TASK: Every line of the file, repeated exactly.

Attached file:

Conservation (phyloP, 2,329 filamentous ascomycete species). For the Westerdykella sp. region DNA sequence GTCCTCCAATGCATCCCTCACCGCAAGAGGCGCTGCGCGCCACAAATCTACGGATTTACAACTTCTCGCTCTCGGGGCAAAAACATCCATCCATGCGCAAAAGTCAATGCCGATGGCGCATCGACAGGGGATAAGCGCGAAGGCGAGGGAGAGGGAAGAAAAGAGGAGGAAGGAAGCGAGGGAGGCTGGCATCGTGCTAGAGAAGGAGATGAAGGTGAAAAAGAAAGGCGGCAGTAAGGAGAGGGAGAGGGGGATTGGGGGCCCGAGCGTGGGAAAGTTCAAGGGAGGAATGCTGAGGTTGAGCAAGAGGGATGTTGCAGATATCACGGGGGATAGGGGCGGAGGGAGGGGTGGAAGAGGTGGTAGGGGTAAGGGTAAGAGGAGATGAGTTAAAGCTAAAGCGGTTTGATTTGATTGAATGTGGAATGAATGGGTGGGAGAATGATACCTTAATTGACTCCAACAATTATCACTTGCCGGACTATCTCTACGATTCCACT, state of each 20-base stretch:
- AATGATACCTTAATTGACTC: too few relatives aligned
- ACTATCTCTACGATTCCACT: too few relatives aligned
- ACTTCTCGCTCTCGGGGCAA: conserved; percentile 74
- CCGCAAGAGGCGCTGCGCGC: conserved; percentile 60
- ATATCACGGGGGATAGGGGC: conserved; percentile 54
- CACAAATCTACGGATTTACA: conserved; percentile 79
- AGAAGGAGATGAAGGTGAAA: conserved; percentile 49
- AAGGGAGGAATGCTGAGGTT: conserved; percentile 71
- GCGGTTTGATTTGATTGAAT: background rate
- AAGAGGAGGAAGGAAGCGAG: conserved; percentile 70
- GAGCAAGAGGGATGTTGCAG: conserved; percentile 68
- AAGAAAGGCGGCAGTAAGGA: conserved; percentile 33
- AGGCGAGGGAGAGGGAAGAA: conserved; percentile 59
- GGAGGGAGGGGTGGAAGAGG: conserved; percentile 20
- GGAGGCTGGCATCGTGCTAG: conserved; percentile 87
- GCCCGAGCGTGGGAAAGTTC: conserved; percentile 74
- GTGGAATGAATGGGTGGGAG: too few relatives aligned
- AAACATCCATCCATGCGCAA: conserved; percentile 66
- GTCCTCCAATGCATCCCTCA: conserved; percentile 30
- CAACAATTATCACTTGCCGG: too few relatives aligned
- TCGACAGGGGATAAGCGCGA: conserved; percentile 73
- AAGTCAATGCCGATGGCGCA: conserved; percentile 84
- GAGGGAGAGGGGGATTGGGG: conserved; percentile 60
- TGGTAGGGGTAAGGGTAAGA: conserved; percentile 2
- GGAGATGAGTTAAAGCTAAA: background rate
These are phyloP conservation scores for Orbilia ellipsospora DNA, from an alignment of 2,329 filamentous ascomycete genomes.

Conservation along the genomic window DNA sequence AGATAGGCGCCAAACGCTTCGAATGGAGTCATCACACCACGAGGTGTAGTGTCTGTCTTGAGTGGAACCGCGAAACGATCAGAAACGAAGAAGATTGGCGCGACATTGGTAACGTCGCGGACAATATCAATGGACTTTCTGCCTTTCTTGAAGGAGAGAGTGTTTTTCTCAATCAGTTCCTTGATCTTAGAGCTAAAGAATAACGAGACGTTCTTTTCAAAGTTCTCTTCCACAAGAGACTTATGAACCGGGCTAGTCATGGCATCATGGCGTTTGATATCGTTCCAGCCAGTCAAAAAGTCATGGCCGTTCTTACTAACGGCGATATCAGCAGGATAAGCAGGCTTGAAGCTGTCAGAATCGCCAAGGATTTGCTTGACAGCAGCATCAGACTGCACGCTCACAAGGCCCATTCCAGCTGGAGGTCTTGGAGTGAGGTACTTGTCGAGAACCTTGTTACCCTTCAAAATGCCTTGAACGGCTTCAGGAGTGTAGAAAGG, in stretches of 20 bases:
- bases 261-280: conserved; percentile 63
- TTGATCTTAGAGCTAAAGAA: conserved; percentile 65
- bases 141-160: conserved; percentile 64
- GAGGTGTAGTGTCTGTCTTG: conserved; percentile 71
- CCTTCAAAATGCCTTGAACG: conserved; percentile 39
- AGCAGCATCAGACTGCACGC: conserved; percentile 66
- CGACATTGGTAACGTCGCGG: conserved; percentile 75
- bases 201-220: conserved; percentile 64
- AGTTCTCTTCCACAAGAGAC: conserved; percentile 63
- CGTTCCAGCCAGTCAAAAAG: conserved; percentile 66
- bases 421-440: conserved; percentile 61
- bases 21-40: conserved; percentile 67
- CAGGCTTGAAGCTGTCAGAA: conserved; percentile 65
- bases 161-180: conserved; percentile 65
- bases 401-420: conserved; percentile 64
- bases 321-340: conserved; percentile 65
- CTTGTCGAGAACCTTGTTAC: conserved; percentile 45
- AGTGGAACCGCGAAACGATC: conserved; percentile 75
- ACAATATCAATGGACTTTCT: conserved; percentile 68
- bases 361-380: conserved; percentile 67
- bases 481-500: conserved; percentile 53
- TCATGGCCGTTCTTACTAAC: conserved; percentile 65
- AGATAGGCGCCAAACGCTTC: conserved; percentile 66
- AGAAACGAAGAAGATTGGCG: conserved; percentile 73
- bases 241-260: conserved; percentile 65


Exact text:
Conservation (phyloP, 2,329 filamentous ascomycete species). For the Westerdykella sp. region DNA sequence GTCCTCCAATGCATCCCTCACCGCAAGAGGCGCTGCGCGCCACAAATCTACGGATTTACAACTTCTCGCTCTCGGGGCAAAAACATCCATCCATGCGCAAAAGTCAATGCCGATGGCGCATCGACAGGGGATAAGCGCGAAGGCGAGGGAGAGGGAAGAAAAGAGGAGGAAGGAAGCGAGGGAGGCTGGCATCGTGCTAGAGAAGGAGATGAAGGTGAAAAAGAAAGGCGGCAGTAAGGAGAGGGAGAGGGGGATTGGGGGCCCGAGCGTGGGAAAGTTCAAGGGAGGAATGCTGAGGTTGAGCAAGAGGGATGTTGCAGATATCACGGGGGATAGGGGCGGAGGGAGGGGTGGAAGAGGTGGTAGGGGTAAGGGTAAGAGGAGATGAGTTAAAGCTAAAGCGGTTTGATTTGATTGAATGTGGAATGAATGGGTGGGAGAATGATACCTTAATTGACTCCAACAATTATCACTTGCCGGACTATCTCTACGATTCCACT, state of each 20-base stretch:
- AATGATACCTTAATTGACTC: too few relatives aligned
- ACTATCTCTACGATTCCACT: too few relatives aligned
- ACTTCTCGCTCTCGGGGCAA: conserved; percentile 74
- CCGCAAGAGGCGCTGCGCGC: conserved; percentile 60
- ATATCACGGGGGATAGGGGC: conserved; percentile 54
- CACAAATCTACGGATTTACA: conserved; percentile 79
- AGAAGGAGATGAAGGTGAAA: conserved; percentile 49
- AAGGGAGGAATGCTGAGGTT: conserved; percentile 71
- GCGGTTTGATTTGATTGAAT: background rate
- AAGAGGAGGAAGGAAGCGAG: conserved; percentile 70
- GAGCAAGAGGGATGTTGCAG: conserved; percentile 68
- AAGAAAGGCGGCAGTAAGGA: conserved; percentile 33
- AGGCGAGGGAGAGGGAAGAA: conserved; percentile 59
- GGAGGGAGGGGTGGAAGAGG: conserved; percentile 20
- GGAGGCTGGCATCGTGCTAG: conserved; percentile 87
- GCCCGAGCGTGGGAAAGTTC: conserved; percentile 74
- GTGGAATGAATGGGTGGGAG: too few relatives aligned
- AAACATCCATCCATGCGCAA: conserved; percentile 66
- GTCCTCCAATGCATCCCTCA: conserved; percentile 30
- CAACAATTATCACTTGCCGG: too few relatives aligned
- TCGACAGGGGATAAGCGCGA: conserved; percentile 73
- AAGTCAATGCCGATGGCGCA: conserved; percentile 84
- GAGGGAGAGGGGGATTGGGG: conserved; percentile 60
- TGGTAGGGGTAAGGGTAAGA: conserved; percentile 2
- GGAGATGAGTTAAAGCTAAA: background rate
These are phyloP conservation scores for Orbilia ellipsospora DNA, from an alignment of 2,329 filamentous ascomycete genomes.

Conservation along the genomic window DNA sequence AGATAGGCGCCAAACGCTTCGAATGGAGTCATCACACCACGAGGTGTAGTGTCTGTCTTGAGTGGAACCGCGAAACGATCAGAAACGAAGAAGATTGGCGCGACATTGGTAACGTCGCGGACAATATCAATGGACTTTCTGCCTTTCTTGAAGGAGAGAGTGTTTTTCTCAATCAGTTCCTTGATCTTAGAGCTAAAGAATAACGAGACGTTCTTTTCAAAGTTCTCTTCCACAAGAGACTTATGAACCGGGCTAGTCATGGCATCATGGCGTTTGATATCGTTCCAGCCAGTCAAAAAGTCATGGCCGTTCTTACTAACGGCGATATCAGCAGGATAAGCAGGCTTGAAGCTGTCAGAATCGCCAAGGATTTGCTTGACAGCAGCATCAGACTGCACGCTCACAAGGCCCATTCCAGCTGGAGGTCTTGGAGTGAGGTACTTGTCGAGAACCTTGTTACCCTTCAAAATGCCTTGAACGGCTTCAGGAGTGTAGAAAGG, in stretches of 20 bases:
- bases 261-280: conserved; percentile 63
- TTGATCTTAGAGCTAAAGAA: conserved; percentile 65
- bases 141-160: conserved; percentile 64
- GAGGTGTAGTGTCTGTCTTG: conserved; percentile 71
- CCTTCAAAATGCCTTGAACG: conserved; percentile 39
- AGCAGCATCAGACTGCACGC: conserved; percentile 66
- CGACATTGGTAACGTCGCGG: conserved; percentile 75
- bases 201-220: conserved; percentile 64
- AGTTCTCTTCCACAAGAGAC: conserved; percentile 63
- CGTTCCAGCCAGTCAAAAAG: conserved; percentile 66
- bases 421-440: conserved; percentile 61
- bases 21-40: conserved; percentile 67
- CAGGCTTGAAGCTGTCAGAA: conserved; percentile 65
- bases 161-180: conserved; percentile 65
- bases 401-420: conserved; percentile 64
- bases 321-340: conserved; percentile 65
- CTTGTCGAGAACCTTGTTAC: conserved; percentile 45
- AGTGGAACCGCGAAACGATC: conserved; percentile 75
- ACAATATCAATGGACTTTCT: conserved; percentile 68
- bases 361-380: conserved; percentile 67
- bases 481-500: conserved; percentile 53
- TCATGGCCGTTCTTACTAAC: conserved; percentile 65
- AGATAGGCGCCAAACGCTTC: conserved; percentile 66
- AGAAACGAAGAAGATTGGCG: conserved; percentile 73
- bases 241-260: conserved; percentile 65